... Sayuran dan buah dapat menjadi sumber vitamin C yang dapat dikonsumsi untuk memenuhi kebutuhan vitamin C setiap hari (Domínguez-Perles et al., 2014) (Paciolla et al., 2019), seperti buah nenas (Ananas comosus) di mana Indonesia menjadi salah satu produsen penghasil nenas terbesar di Dunia (Nweze, Abdulganiyu and Erhabor, 2015) (Wali, 2019). Akan tetapi, kandungan vitamin C pada nenas dapat bervariasi tergantung pada, salah satunya, tempat tumbuh (Sun et al., 2015). ...
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Vitamin C is a water-soluble antioxidant that affect the body immune system. Vitamin C deficiency is related to the high risk of infection disease manifestation. Consuming vitamin C of 100-200 mg/day is effective to optimize physiological functions of tissues and cells. Fruits are a natural source of vitamin C that can be consume to achieve vitamin C requirement intake, such as Ananas comocus. However, the vitamin C content in Ananas comocus can be varied depending on some factors, such as their varieties, growth environment, and preparation. This research aims to determine vitamin C content in some fresh Ananas comocus fruits from three plantations in Teluk Meranti area, Pelalawan using Spectrophotometry UV-Vis method, that is a suitable method for vitamin C content determination. The result shows that the calibration curve of vitamin C giving a good linearity, with r value of 0,9943. Vitamin C content in the three plantation was varied. The content from the plantation 1, 2, and 3 was 51,1889; 48,3320; dan 144,200 mg/100 g. Keywords: fresh fruit, spectrophotometer, vitamin C content determination, Teluk Meranti, Ananas comocus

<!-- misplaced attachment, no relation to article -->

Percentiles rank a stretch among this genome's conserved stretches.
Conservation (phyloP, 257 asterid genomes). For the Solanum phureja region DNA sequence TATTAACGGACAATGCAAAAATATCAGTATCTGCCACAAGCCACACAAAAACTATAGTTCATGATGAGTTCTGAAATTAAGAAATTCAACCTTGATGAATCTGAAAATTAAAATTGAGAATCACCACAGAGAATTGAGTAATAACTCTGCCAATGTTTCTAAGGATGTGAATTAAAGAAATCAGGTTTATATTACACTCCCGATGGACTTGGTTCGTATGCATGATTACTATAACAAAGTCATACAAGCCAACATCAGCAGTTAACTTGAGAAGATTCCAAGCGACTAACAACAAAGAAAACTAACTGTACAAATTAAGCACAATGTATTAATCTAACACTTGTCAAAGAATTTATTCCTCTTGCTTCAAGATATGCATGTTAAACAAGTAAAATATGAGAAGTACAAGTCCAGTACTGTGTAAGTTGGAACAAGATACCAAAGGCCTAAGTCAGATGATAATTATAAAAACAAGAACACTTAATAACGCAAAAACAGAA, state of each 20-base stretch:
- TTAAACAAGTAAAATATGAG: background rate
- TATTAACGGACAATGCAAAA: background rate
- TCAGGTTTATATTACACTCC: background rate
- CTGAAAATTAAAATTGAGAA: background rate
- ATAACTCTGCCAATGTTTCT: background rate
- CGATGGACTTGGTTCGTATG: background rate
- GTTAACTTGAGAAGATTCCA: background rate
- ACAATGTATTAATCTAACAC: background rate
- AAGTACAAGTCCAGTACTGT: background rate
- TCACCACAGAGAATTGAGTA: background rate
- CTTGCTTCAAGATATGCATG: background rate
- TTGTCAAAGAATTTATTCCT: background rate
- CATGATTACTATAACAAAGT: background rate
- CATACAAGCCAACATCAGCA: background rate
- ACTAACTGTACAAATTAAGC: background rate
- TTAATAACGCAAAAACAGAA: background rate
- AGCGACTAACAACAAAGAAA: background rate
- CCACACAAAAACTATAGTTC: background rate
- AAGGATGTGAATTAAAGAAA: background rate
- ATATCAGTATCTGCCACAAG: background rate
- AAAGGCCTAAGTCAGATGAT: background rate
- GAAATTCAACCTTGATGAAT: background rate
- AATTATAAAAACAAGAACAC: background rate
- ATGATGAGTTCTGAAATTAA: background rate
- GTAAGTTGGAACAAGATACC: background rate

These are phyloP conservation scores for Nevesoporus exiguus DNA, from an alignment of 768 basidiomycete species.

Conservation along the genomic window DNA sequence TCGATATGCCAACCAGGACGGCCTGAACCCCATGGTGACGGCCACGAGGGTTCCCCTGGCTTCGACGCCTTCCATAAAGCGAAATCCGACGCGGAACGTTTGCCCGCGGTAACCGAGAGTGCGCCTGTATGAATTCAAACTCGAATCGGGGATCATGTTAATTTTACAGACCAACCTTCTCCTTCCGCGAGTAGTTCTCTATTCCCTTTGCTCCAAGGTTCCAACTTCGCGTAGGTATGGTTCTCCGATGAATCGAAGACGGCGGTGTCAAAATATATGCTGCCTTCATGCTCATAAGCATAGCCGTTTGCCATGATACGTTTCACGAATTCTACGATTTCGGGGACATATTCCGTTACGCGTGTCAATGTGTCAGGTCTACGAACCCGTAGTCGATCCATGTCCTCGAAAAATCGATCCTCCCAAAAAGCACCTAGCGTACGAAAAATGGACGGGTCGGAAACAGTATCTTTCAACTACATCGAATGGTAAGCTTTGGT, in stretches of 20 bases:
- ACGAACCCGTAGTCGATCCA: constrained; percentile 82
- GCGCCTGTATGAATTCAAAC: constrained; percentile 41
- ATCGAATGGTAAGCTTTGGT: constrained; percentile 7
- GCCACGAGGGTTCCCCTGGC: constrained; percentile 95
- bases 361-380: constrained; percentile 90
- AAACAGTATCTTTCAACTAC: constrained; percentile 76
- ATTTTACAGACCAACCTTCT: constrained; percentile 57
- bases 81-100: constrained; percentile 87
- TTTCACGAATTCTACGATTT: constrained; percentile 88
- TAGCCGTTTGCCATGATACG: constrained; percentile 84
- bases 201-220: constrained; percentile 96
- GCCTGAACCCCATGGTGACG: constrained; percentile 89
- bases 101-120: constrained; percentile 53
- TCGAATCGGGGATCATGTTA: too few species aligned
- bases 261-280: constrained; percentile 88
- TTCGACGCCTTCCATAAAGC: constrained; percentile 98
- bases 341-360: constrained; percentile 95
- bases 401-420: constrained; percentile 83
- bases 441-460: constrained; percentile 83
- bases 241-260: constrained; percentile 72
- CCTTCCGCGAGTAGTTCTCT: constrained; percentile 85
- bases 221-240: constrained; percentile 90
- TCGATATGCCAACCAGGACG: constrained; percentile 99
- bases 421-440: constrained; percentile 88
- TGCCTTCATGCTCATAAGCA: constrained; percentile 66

... Cherry tomatoes grown with higher amounts of NaCl had higher amounts of vitamin C and tocopherol but gave lower yields [60]. Temperature during the growing season can alter vitamin C amounts, with colder temperatures often resulting in higher amounts, and higher temperatures in decreased amounts, including in broccoli and other Brassicas [44,61]. Temperature during storage may alter levels, with vitamin C losses up to 60% occurring in potatoes after weeks of cold storage [62,63]. ...